Sony VAIO SE: IPS for Under a Grand

When I saw the VAIO SE at the Sony booth at CES 2012, it was already a slightly older laptop and normally I wouldn’t have given it much time, but one thing clearly stood out from all of the other laptops I’ve reviewed in the past several years: the display. I’ve seen some really poor TN panels over the years, and I’ve also seen a few good TN panels, but it took all of two seconds to determine that yes, this laptop actually had something other than a TN display. The Sony rep confirmed that it uses an IPS display, and at that point I made it very clear that we really wanted to review this laptop. Even though it first launched back in September 2011, IPS displays are such a rarity that I had to try and get one for review. Thankfully, Sony fulfilled our wishes—sending along their VAIO Z2 as well as an added bonus. (Dustin already handled that review, if you missed it.)

On paper and at first glance, there’s a lot to like with the VAIO SE. Unlike most laptops in this size range, the LCD is actually a 15.5” panel (as opposed to the many 15.6” and the older 15.4” offerings). While some might want something slightly smaller like a 14” laptop, for 1080p displays this seems to be the sweet spot. Get any smaller and the prices start to skyrocket (e.g. the VAIO Z2), and for those of us with less than perfect eyesight it can also be a bit of a strain to read text on a 13.1” 1080p display. Besides a great display, the SE also includes plenty of memory, switchable graphics that will let you decide between (gaming) performance or longer battery life, and the main body of the laptop tips the scales at just 4.40 lbs. (2kg) and is slightly less than an inch thick (24.6mm). And if you need more battery life, Sony even offers a sheet battery that basically doubles the battery capacity (at the cost of thickness and weight). Let’s hit the spec sheet first, where we’ve bolded the items in our ~$1250 review sample as well as listing the alternative configuration for the basic $930 model.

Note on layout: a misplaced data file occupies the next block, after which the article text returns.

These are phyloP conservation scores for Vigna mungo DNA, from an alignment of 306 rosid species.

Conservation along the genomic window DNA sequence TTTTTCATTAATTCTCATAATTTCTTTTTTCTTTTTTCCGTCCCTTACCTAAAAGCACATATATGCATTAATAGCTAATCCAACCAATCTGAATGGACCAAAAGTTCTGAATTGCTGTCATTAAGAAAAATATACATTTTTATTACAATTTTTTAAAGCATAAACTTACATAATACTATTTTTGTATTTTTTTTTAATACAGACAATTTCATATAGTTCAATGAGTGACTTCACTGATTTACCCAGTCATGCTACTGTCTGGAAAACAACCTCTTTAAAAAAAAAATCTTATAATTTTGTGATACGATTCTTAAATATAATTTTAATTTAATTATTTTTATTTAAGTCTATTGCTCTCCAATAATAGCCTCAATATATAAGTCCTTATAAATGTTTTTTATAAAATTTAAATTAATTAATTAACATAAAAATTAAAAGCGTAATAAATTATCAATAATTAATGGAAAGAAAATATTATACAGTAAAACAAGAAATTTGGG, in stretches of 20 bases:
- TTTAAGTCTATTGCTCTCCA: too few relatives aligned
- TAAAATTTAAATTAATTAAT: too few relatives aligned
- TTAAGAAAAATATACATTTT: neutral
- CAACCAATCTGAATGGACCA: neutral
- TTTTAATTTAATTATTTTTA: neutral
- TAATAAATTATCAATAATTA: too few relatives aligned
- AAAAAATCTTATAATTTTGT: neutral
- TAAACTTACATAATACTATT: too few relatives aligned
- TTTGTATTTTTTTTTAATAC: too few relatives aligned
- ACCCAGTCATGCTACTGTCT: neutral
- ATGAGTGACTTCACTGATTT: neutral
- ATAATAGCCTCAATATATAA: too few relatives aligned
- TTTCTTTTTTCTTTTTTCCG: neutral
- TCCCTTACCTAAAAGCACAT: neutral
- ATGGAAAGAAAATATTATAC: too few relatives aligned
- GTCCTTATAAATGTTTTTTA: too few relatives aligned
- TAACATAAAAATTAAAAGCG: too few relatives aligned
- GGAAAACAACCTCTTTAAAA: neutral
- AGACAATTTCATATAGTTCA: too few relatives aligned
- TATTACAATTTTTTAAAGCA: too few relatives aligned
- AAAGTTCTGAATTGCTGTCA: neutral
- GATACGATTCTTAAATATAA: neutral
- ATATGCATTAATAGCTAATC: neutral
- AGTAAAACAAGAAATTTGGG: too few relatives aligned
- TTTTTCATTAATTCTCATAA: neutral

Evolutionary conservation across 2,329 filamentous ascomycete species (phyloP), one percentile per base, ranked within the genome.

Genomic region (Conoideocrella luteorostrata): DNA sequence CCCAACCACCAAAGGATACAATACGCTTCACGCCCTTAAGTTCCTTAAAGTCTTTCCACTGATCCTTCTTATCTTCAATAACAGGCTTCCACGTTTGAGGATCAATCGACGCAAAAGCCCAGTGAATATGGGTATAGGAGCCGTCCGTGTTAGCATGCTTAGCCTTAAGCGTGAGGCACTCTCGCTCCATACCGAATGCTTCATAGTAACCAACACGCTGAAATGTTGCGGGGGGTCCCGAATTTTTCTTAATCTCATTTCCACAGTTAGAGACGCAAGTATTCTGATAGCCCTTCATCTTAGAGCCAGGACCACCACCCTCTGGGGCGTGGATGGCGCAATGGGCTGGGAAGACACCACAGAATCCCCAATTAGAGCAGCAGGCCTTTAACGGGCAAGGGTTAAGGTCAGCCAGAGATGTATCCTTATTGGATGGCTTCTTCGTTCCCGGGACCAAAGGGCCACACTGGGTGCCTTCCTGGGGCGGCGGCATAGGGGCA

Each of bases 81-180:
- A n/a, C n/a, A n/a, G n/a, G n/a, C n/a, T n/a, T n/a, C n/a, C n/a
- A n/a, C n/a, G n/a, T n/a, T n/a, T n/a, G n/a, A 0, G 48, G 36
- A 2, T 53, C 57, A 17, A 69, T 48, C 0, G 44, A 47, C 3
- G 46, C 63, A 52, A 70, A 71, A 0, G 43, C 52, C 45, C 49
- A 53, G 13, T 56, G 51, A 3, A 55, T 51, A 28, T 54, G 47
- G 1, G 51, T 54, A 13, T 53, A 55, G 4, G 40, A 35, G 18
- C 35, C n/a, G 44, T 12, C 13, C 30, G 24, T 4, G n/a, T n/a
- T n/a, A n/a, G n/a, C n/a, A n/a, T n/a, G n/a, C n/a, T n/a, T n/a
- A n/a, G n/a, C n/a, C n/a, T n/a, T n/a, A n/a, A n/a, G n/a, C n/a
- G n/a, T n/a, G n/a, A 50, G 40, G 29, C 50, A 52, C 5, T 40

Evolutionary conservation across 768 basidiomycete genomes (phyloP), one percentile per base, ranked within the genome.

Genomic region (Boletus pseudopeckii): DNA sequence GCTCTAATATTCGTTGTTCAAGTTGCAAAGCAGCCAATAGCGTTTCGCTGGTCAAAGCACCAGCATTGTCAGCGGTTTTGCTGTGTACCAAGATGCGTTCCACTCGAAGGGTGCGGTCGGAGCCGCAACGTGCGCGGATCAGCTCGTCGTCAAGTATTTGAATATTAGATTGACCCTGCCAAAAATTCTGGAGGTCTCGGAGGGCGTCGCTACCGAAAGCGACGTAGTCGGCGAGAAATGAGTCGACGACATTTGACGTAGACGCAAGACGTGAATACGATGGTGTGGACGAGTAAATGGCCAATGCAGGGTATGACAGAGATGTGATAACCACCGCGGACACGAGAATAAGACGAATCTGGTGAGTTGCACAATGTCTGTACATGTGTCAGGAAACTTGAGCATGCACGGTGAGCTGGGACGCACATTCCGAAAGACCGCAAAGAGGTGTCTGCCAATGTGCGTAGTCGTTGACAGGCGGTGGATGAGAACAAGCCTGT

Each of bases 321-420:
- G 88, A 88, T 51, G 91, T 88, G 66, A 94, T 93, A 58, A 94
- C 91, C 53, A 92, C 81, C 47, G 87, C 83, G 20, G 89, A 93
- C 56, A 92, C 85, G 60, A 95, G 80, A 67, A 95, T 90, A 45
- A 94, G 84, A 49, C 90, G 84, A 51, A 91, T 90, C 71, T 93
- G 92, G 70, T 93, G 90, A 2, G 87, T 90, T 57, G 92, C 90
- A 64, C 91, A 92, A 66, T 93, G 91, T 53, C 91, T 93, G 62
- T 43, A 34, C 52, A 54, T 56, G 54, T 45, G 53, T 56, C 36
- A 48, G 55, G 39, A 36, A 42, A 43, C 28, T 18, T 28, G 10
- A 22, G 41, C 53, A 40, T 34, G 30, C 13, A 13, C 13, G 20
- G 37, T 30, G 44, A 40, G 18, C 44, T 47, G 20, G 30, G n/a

Sony VAIO SE Specifications
Processor Intel Core i5-2450M (dual-core 2.50-3.10GHz, 35W)
Intel Core i5-2540M (dual-core 2.60-3.30GHz, 35W)
Intel Core i7-2640M (dual-core 2.80-3.50GHz, 35W)
Chipset Intel HM67
Memory 4GB (1x4GB onboard + empty SO-DIMM slot)
6GB (1x4GB onboard + 1x2GB DDR3-1333)
8GB (1x4GB onboard + 1x4GB DDR-1333)
Graphics AMD Radeon HD 6470M 512MB or
AMD Radeon HD 6630M 1GB DDR3
(480 cores, 485/1600MHz Core/RAM clocks)
Display 15.5" WLED Matte 16:9 1080p (1920x1080)
(Unknown: MS_0025)
Hard Drive(s) 500GB 7200RPM HDD
750GB 5400RPM HDD
(Toshiba Toshiba MK7559GSXP)

256GB RAID 0 SSDs (128GBx2)
512GB RAID 0 SSDs (256GBx2)
1024GB RAID 0 SSDs (512GBx2)
Optical Drive CD/DVD Burner
Blu-ray Combo Drive (Matshita UJ152)
Blu-ray Burner
Networking Gigabit Ethernet(Realtek RTL8168/8111)